Gill pleads for government support

5 July 2002

Gill pleads for government support

By Isabel Davies

NFU leader Ben Gill has said that for the industry to turn its fortunes around the government must work with farmers rather than against them.

Mr Gill told journalists on the opening day of the Royal Show that there must be a fundamental change in the way the government views agriculture.

"It must change from its position of regulator and supervisor to that of promoter and developer. The government must reduce the burden of regulation."

The recently-announced Nitrate Vulnerable Zone proposals were a clear example of the government piling bureaucracy on to the industry, said Mr Gill. Ministers announced last week that 55% of England will be classified as a NVZ from Dec 19.

The NFU had long argued the scientific rationale for the Nitrates Directive was flawed, but the government had compounded the problems created by the directive by gold-plating it, he said. This would significantly increase costs for many farmers.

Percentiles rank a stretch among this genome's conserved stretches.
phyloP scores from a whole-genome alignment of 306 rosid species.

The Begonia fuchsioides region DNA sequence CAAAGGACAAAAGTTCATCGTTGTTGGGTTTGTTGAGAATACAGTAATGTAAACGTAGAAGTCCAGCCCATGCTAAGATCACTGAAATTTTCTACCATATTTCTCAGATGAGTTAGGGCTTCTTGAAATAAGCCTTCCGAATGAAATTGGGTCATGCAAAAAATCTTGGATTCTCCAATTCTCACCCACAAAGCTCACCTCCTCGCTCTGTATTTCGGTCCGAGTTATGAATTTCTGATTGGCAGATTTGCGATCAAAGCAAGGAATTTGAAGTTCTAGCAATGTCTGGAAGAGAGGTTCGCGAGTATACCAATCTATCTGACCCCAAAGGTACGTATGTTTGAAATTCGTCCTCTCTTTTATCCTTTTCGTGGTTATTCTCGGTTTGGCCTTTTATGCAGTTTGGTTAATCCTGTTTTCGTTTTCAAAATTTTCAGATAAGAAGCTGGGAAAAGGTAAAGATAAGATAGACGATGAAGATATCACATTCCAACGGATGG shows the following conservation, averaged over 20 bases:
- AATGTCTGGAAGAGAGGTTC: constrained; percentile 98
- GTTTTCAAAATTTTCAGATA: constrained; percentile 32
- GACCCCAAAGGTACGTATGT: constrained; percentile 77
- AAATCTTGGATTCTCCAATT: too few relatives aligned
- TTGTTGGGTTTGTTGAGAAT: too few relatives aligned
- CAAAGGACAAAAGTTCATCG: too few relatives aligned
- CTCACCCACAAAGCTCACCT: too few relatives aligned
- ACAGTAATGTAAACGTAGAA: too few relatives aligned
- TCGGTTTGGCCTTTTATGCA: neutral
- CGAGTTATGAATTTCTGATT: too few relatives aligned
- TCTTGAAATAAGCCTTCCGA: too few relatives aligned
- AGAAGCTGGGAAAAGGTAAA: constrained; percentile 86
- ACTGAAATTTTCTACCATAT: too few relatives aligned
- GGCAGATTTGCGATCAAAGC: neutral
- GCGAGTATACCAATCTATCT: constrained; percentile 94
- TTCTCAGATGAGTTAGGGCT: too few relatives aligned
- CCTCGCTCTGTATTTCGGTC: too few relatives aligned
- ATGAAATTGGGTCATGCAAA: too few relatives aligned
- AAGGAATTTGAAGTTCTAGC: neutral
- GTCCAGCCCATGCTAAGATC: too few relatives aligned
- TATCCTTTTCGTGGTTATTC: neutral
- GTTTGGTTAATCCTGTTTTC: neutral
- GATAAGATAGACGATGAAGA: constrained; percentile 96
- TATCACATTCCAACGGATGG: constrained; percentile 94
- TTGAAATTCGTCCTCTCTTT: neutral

Despite the continuing depression in agriculture, Mr Gill said that farmers had not sat back and had tried to find solutions to the industrys problems.

One of these solutions was the unions cereal contract which had been developed to secure a better deal for growers, he said.

Mr Gill urged people to negotiate with their merchants to use the contract because if enough producers did, companies would be forced to accept it. "If everyone sticks together on this we can push this through," he said.

Mr Gill also drew attention to the fact that while the world wheat price has risen by about £11/t, prices in the UK remained rock-bottom.

Grain merchants should be more aware of the world market as well as the local market, and recognise that the livelihoods of cereal farmers were under threat.

&#8226 AN initiative to promote the Little Red Tractor logo at the show was cancelled because of Massey Fergusons announcement about the closure of its Coventry tractor factory.

NFU president Ben Gill said that a photo-call with Massey Ferguson would be insensitive in the wake of news that 1000 employees will lose their jobs at what was the worlds biggest tractor plant. &#42

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